Partial Differential Equations

Solving Partial Differential Equations

Today we’ll be discussing Partial Differential Equations. A topic like Differential Equations is full of surprises and fun but at the same time is considered quite difficult. So, to fully understand the concept let’s break it down to smaller pieces and discuss them in detail. Do you know what an equation is? An equation is a statement in which the values of the mathematical expressions are equal.

For eg. : 2x-3=10 is an equation. 

Well, equations are used in 3 fields of mathematics and they are:

(i) geometry

(ii) algebra

(iii) differential


Equations are used in geometry to describe geometric shapes. Equations are considered to have infinite solutions. So in geometry, the purpose of equations is not to get solutions but to study the properties of the shapes. Analytic Geometry deals mostly in Cartesian equations and Parametric Equations. 

For eg. to explain a circle there is a general equation: (x – h)2 + (y – k)2 = r2


In algebra, mostly two types of equations are studied from the family of equations. The most common one is polynomial equations and this also has a special case in it called linear equations. Polynomial equations are generally in the form P(x)=0 and linear equations are expressed ax+b=0 form where a and b represents the parameter. Algebra also uses Diophantine Equations where solutions and coefficients are integers.


Differential equations are the equations which have one or more functions and their derivatives. These are used for processing model that includes the rates of change of the variable and are used in subjects like physics, chemistry, economics, and biology. There are two types of differential equations: 

A) Ordinary Differential Equations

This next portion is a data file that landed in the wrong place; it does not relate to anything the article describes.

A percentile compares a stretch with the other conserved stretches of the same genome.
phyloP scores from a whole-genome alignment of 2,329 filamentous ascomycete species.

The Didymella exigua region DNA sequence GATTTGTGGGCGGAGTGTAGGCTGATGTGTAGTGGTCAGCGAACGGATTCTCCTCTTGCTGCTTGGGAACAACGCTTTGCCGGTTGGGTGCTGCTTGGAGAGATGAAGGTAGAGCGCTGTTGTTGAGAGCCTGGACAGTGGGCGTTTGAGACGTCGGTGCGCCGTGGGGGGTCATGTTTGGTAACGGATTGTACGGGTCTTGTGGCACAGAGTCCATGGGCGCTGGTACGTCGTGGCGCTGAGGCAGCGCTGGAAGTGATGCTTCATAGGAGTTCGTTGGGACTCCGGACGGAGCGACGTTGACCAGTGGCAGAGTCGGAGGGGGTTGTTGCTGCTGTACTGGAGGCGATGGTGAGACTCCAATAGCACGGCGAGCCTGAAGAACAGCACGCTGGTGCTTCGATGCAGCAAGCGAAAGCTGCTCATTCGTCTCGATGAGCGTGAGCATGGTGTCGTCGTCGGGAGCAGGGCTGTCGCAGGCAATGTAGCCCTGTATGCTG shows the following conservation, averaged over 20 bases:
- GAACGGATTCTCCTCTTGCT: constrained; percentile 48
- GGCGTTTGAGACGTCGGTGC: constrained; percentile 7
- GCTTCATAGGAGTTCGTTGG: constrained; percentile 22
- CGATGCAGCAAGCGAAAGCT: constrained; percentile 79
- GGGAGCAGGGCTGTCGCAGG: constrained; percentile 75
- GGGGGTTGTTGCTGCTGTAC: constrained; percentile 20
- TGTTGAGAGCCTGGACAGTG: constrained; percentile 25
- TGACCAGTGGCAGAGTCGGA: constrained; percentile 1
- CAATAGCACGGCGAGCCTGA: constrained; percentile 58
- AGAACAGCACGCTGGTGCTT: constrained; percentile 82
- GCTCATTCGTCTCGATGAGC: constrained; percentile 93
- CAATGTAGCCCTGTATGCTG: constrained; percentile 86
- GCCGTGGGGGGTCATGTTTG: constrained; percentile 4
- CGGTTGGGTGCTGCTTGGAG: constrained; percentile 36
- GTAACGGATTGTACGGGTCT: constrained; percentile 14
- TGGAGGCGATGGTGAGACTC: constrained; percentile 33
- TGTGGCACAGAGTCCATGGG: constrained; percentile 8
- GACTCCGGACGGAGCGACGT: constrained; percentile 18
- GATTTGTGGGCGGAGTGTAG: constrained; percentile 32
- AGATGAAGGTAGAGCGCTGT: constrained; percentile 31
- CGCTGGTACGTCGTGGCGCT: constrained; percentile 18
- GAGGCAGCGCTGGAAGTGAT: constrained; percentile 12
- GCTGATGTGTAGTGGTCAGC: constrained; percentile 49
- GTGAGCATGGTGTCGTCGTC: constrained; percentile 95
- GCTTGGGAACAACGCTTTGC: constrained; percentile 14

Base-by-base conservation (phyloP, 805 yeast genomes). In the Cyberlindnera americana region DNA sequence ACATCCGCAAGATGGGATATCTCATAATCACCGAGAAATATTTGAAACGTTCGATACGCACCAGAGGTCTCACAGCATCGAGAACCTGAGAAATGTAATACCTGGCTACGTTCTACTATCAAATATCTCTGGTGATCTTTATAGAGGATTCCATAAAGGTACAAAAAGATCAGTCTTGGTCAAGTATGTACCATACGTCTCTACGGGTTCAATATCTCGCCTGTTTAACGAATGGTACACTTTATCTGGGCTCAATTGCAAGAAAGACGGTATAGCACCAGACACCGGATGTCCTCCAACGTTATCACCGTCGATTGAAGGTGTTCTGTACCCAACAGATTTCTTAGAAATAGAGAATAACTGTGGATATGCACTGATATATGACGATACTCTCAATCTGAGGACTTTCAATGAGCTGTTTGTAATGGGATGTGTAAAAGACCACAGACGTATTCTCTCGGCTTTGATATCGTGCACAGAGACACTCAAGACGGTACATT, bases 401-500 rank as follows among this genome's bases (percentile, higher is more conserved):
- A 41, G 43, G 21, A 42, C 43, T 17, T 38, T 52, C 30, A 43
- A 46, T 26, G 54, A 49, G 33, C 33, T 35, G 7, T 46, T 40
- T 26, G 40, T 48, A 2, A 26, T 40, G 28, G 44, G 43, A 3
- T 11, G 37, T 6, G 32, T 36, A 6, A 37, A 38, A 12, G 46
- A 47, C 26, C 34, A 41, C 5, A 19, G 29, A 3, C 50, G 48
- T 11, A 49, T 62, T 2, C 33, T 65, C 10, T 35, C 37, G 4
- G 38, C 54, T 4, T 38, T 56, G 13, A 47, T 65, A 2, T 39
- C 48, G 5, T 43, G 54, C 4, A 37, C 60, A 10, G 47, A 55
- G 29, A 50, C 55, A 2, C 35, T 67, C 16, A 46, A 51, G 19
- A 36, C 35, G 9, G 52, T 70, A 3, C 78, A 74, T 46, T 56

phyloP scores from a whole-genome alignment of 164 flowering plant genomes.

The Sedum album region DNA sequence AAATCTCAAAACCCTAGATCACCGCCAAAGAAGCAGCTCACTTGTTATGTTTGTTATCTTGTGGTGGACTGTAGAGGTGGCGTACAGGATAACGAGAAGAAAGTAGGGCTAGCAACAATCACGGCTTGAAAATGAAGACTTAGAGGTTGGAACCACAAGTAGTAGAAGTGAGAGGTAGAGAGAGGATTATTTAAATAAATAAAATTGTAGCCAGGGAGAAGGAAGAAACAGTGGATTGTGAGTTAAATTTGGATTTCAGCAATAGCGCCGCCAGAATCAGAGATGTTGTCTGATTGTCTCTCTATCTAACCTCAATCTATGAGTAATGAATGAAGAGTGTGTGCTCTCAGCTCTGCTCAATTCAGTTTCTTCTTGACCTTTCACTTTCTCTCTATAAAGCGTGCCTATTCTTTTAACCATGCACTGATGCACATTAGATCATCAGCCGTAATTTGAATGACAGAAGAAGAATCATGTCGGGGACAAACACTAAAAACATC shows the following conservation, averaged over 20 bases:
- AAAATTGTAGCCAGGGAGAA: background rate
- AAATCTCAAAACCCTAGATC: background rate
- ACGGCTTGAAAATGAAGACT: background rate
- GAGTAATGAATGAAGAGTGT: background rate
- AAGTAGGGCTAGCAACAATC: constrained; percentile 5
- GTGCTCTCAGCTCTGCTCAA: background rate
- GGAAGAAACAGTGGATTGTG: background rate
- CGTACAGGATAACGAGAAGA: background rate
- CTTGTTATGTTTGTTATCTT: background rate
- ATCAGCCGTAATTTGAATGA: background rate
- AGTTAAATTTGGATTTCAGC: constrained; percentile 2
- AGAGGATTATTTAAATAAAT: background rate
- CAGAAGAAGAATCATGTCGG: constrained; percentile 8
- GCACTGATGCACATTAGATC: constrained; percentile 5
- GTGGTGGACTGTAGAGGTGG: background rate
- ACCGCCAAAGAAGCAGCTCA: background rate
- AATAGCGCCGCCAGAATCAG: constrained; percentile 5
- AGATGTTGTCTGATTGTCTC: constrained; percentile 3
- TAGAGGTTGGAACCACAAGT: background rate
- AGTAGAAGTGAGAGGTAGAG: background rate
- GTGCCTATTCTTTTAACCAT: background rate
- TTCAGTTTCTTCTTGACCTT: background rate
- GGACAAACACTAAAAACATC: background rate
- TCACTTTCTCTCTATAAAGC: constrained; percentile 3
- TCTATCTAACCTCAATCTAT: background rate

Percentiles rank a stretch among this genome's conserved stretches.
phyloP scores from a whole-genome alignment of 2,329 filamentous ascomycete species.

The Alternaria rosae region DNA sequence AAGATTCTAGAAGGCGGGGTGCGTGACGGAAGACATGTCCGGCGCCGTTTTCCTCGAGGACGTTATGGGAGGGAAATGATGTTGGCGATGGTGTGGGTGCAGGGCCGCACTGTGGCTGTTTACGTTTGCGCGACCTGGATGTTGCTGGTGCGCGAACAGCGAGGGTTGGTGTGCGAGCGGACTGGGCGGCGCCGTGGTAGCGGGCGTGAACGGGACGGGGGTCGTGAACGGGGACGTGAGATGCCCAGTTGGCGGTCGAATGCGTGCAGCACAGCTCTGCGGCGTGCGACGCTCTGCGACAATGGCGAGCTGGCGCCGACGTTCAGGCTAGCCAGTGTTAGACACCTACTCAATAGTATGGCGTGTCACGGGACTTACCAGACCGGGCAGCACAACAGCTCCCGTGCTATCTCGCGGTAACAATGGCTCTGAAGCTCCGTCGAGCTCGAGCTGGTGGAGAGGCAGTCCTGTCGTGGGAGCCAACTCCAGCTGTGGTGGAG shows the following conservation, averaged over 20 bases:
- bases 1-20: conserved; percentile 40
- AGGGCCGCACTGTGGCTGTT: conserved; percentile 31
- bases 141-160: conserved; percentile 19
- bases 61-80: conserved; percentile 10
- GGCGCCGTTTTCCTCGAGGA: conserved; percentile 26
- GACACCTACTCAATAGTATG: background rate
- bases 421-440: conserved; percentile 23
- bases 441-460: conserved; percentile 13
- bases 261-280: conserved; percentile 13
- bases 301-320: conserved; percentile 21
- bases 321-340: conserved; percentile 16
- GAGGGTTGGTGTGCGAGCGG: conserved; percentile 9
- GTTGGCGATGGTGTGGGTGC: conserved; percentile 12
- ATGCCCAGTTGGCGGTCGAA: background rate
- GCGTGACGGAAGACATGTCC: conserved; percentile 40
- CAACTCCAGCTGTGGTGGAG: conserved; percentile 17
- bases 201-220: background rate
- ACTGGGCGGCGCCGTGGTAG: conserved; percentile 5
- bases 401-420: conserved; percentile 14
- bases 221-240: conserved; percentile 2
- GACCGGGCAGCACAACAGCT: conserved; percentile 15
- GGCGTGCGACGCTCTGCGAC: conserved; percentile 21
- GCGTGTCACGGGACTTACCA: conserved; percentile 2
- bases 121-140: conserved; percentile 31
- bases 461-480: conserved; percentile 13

B) Partial Differential Equations

A) Ordinary Differential Equations

Ordinary Differential Equations or ODE are equations which have a function of an independent variable and their derivatives. A variable is used to represent the unknown function which depends on x. In the equation, X is the independent variable. There are many other ways to express ODE.

B) Partial Differential Equations

The definition of Partial Differential Equations (PDE) is a differential equation that has many unknown functions along with their partial derivatives. It is used to represent many types of phenomenons like sound, heat, diffusion, electrostatics, electrodynamics, fluid dynamics, elasticity, gravitation, and quantum mechanics.

There are Different Types of Partial Differential Equations: 

    (i)   Equations of First Order/ Linear Partial Differential Equations

    (ii)  Linear Equations of Second Order Partial Differential Equations

    (iii) Equations of Mixed Type

Furthermore, the classification of Partial Differential Equations of Second Order can be done into parabolic, hyperbolic, and elliptic equations.

  • uxx [+] uyy = 0 (2-D Laplace equation)

  • uxx [=] ut (1-D heat equation)

  • uxx [−] uyy = 0 (1-D wave equation)

The following is the Partial Differential Equations formula:

Solving Partial Differential Equations

We will do this by taking a Partial Differential Equations example.

Example 1.

(y + u) ∂u ∂x + y ∂u∂y = x − y in y > 0, −∞ < x < ∞,